9. A breathing device through which an individual can repeat both the inhaling and exhaling phases of respiration comprising: (A) a closed container having a free volume of at least about 500 cc; (B) passageway means through which air can be inhaled from said container and exhaled into said container by the individual; (C) air passage means communicating with an air supply at about atmospheric pressure and through which air is admitted into said container when air is inhaled from said container through said passageway means and through which air is expelled from said container when air is exhaled through said passageway means; and (D) means for preventing exhaled air from being expelled from said container until after the pressure of said exhaled air in said container is substantially greater than atmospheric pressure.

10. A breathing device according to claim 9 wherein said (D) means is responsive to the individuals respiration and wherein said volume is no greater than about 3,500 cc.

11. A breathing device according to claim 10 wherein said (D) means permits air to be expelled from said container when the pressure therein is within the range of about 5 to about 40 cm of water above atmospheric pressure.

12. A breathing device according to claim wherein said (D) means permits air to be expelled from said container when the pressure therein is within the range of about 8 to about cm of water above atmospheric pressure.

13. A breathing device according to claim 10 wherein said container is cylindrical in shape, wherein said passageway means includes a tube, one end of which opens into one end of the container and the other end of which communicates with the atmosphere, wherein said air passage means comprises a first and second opening in the other end of the container, a valve associated with said first opening adapted to admit air into the container when air is inhaled therefrom by the individual through said tube and to prevent air from being expelled from said container when air is exhaled therein by the individual through said tube and a second valve associated with said second opening adapted to prevent air from entering the container when air is inhaled from said container through said tube and to allow air to be expelled from said container when the pressure of the air in the container is within the range of about 5 to about 40 cm of water above atmospheric pressure.

14. A breathing device according to claim 13 wherein said second valve allows air to be expelled from the container when the pressure of the air therein is within the range of about 8 to about 20 cm of water above atmospheric pressure.

15. A breathing device according to claim 13 wherein said volume of said device is within the range of about 800 to about 1,500 cc.

16. A breathing device through which an individual can repeat both the inhaling and exhaling phases of respiration comprising: (A) a closed container having a free volume within the range of about 800 cc to about 1,500 cc; (B) passageway means through which air can be inhaled from said container and exhaled into said container by the individual; (C) air passage means communicating with an air supply at about atmospheric pressure and through which air is admitted into said container when air is inhaled from said container through said passageway means and through which air is expelled from said container when air is exhaled through said passageway means; and (D) means for preventing exhaled air from being expelled from said container until after the pressure of said exhaled air in said container is substantially greater than atmospheric pressure.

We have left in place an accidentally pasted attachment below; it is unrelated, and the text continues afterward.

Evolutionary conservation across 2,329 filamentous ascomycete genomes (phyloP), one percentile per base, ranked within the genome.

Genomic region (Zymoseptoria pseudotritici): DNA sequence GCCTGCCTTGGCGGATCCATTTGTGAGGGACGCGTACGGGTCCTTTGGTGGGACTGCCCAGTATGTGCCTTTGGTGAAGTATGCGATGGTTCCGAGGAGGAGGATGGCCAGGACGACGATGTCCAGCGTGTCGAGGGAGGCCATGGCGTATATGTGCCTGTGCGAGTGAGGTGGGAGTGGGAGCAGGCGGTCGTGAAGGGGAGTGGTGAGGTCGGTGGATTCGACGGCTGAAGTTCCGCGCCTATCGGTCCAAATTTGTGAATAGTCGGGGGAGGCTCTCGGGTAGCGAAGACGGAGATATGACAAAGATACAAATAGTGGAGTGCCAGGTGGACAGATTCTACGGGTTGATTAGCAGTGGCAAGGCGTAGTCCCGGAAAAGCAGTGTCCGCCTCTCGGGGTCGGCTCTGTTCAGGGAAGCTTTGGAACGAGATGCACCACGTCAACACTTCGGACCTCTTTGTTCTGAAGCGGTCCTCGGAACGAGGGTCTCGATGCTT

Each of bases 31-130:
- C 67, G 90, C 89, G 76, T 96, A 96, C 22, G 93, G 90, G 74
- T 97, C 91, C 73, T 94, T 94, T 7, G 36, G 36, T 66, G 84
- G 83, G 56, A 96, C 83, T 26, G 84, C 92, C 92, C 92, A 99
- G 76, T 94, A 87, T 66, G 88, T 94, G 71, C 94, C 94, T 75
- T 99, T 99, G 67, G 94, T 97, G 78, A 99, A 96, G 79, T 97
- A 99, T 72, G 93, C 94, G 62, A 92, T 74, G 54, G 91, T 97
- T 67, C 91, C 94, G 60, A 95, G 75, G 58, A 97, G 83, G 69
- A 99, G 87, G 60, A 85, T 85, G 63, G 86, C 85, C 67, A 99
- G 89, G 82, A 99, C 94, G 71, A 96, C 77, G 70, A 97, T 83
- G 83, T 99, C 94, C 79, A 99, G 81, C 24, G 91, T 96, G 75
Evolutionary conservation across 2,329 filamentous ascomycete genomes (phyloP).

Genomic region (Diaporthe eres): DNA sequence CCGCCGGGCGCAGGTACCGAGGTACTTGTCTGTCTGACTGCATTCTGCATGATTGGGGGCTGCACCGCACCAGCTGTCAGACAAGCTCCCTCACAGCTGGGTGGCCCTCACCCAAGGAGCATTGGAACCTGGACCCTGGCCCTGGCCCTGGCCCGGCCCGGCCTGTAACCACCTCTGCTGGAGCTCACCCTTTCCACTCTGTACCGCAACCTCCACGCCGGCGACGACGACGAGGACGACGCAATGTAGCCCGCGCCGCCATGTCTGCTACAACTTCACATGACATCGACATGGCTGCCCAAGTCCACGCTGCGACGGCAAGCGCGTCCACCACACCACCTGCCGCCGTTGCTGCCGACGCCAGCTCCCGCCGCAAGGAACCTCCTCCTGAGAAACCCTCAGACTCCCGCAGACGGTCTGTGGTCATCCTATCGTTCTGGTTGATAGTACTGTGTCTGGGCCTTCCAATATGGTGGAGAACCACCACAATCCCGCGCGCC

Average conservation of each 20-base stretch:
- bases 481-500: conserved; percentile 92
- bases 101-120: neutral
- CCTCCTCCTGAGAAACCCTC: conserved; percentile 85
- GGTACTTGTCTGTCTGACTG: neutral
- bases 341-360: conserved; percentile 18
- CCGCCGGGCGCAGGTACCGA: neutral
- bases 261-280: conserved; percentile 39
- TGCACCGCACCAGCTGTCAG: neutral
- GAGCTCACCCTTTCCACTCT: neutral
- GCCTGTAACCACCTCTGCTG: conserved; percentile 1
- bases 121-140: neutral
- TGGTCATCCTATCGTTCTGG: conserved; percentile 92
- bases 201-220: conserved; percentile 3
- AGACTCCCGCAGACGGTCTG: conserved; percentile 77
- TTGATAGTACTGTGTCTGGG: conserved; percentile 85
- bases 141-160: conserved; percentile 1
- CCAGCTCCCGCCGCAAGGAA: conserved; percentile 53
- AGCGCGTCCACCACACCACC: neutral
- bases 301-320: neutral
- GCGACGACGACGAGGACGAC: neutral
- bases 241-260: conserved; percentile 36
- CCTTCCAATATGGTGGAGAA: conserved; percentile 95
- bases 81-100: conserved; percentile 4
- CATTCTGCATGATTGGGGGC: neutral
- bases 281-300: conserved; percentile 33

17. A breathing device according to claim 16 wherein said (D) means permits air to be expelled from said container when the pressure therein is within the range of about 5 to about 40 cm of water above atmospheric pressure, and wherein said (D) means is responsive to the individuals respiration.

18. A breathing device according to claim 17 wherein said (D) means permits air to be expelled from said container when the pressure therein is within the range of about 8 to about 20 cm of water above atmospheric pressure.

19. A breathing device through'which an individual can repeat both the inhaling and exhaling phases of respiration comprising: (A) a closed elongated tube having a free volume within the range of about 800 cc to about 1,500 cc; (B) passageway means positioned at one end of the tube and having a mouthpiece through which air can be inhaled from said container and exhaled into said container by the individual; (C) air passage means at the other'end of the tube communicating with the atmosphere through which air is admitted into said container and into and through said passageway means when air is inhaled from said container through said passageway means and through which air is ex pelled from said container when air is exhaled through said passageway means into said container; (D) means responsive to the individuals respiration for increasing the exhalation force needed to expel air from said container relative to the inspiratory force needed to inhale air into the container; and (E) means responsive to the individuals respiration for increasing the exhalation force needed to expel air from said container relative to the exhalation force that would be needed to expel air directly into the atmosphere; wherein the positional relationship of said passageway means and said air passage means is such that at the end of exhalation the container is filled predominately with exhaled air which upon inhalation is first inhaled from said container through said passageway means; and wherein said (D) and (E) means comprises a valve associated with said air passage means-and adapted to admit air into said tube when air is inhaled therefrom through said mouthpiece and to restrict the flow of air through said air passage means when air is exhaled through said mouthpiece into said tube.

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US20100022923 *Oct 9, 2009Jan 28, 2010Vibralung, Inc.Acoustic respiratory therapy apparatus
Classifications
U.S. Classification482/13, 601/41
International ClassificationA63B23/18, A63B23/00, A61M16/00
Cooperative ClassificationA61M16/0048, A63B23/18
European ClassificationA61M16/00H, A63B23/18